Social Studies became my biggest challenge! Social Studies kept me up at night! Social Studies was my tempest in a teapot! I tried teaching map skills but even my aide moaned! We did a study of New York State which was beneficial but was not part of the regular curriculum. So during the holidays, we tried "Christmas Around the World." My idea was at least they will learn about different countries! We made paper suitcases. I gave each student a passport with their picture in it. I had different stamps for each country. Sounds like fun, right? It was, but phenomenal and memorable it was not! My kids still couldn't differentiate between a continent, country, state, city...town! We did activities to rectify this but it only helped short term.
So, I went back to the beginning. I triple checked the NY standards for their grades (6th and 7th). I decided to find a way for them to learn American History. Sixth graders were suppose to learn Global History but how can they learn Global History when they can't even tell me that Albany is the capital of New York State! I decided to teach American History and tie Global History inasmuch as possible.
It was mid-school year when we got started. I taught my students how to write two column, guided notes. We began by studying explorers which definitely included Global History. We made a growing timeline along the wall. Each student did a report on an a assigned reporter. They loved going to the library to do their research. They felt important because just like their peers they had a research project.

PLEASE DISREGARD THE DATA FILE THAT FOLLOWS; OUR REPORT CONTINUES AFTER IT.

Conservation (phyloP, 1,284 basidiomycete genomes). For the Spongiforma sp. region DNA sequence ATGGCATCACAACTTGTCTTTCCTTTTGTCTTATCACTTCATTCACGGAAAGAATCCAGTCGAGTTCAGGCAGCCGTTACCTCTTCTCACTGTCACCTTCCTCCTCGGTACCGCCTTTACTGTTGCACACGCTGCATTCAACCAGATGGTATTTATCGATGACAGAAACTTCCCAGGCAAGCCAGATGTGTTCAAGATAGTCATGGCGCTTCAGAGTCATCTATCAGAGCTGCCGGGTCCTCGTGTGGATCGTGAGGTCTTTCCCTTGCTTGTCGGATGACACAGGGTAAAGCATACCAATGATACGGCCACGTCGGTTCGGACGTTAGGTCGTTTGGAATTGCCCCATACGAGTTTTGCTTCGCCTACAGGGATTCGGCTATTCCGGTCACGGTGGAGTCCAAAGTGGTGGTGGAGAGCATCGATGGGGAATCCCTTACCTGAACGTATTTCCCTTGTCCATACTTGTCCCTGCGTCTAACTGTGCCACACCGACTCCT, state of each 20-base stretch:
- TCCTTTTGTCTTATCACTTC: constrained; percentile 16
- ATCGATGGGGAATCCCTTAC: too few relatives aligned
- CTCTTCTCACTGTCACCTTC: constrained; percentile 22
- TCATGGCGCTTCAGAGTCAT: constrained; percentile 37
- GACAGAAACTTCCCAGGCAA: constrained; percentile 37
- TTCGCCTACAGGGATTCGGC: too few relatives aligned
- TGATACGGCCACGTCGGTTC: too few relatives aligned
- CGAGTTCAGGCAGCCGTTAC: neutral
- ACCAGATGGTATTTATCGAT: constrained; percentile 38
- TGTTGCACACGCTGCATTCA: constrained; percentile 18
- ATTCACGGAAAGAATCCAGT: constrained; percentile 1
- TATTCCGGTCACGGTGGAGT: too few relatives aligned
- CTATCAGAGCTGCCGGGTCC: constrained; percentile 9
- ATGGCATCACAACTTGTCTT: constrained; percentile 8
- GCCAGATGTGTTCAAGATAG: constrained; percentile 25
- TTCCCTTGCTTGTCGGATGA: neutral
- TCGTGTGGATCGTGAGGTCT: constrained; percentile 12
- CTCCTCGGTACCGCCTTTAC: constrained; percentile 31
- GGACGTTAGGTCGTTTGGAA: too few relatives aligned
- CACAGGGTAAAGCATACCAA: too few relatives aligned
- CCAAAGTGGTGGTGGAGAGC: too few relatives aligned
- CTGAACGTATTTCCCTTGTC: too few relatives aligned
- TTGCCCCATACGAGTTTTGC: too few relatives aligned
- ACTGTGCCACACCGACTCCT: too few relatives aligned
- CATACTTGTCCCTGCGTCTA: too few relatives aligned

There are two best parts to my story, the first one is coming now. Both best parts are important because it is me that learned the lesson! When we got to the colonies, I decided that we shall make a model of Jamestown with popsicle sticks. The clouds that had hung over my social studies class all year floated away and the sun appeared! My kids loved building Jamestown! They used milk cartons from lunch covered in pretzel sticks for buildings. They used Quaker round oatmeal boxes to build the bulwarks. They even landscaped their structure. Best of all because of their intense hands-on learning, they could name the buildings and sections of the fort!
|Snowing at Jamestown by using microwaved Ivory soap from our science experiment!|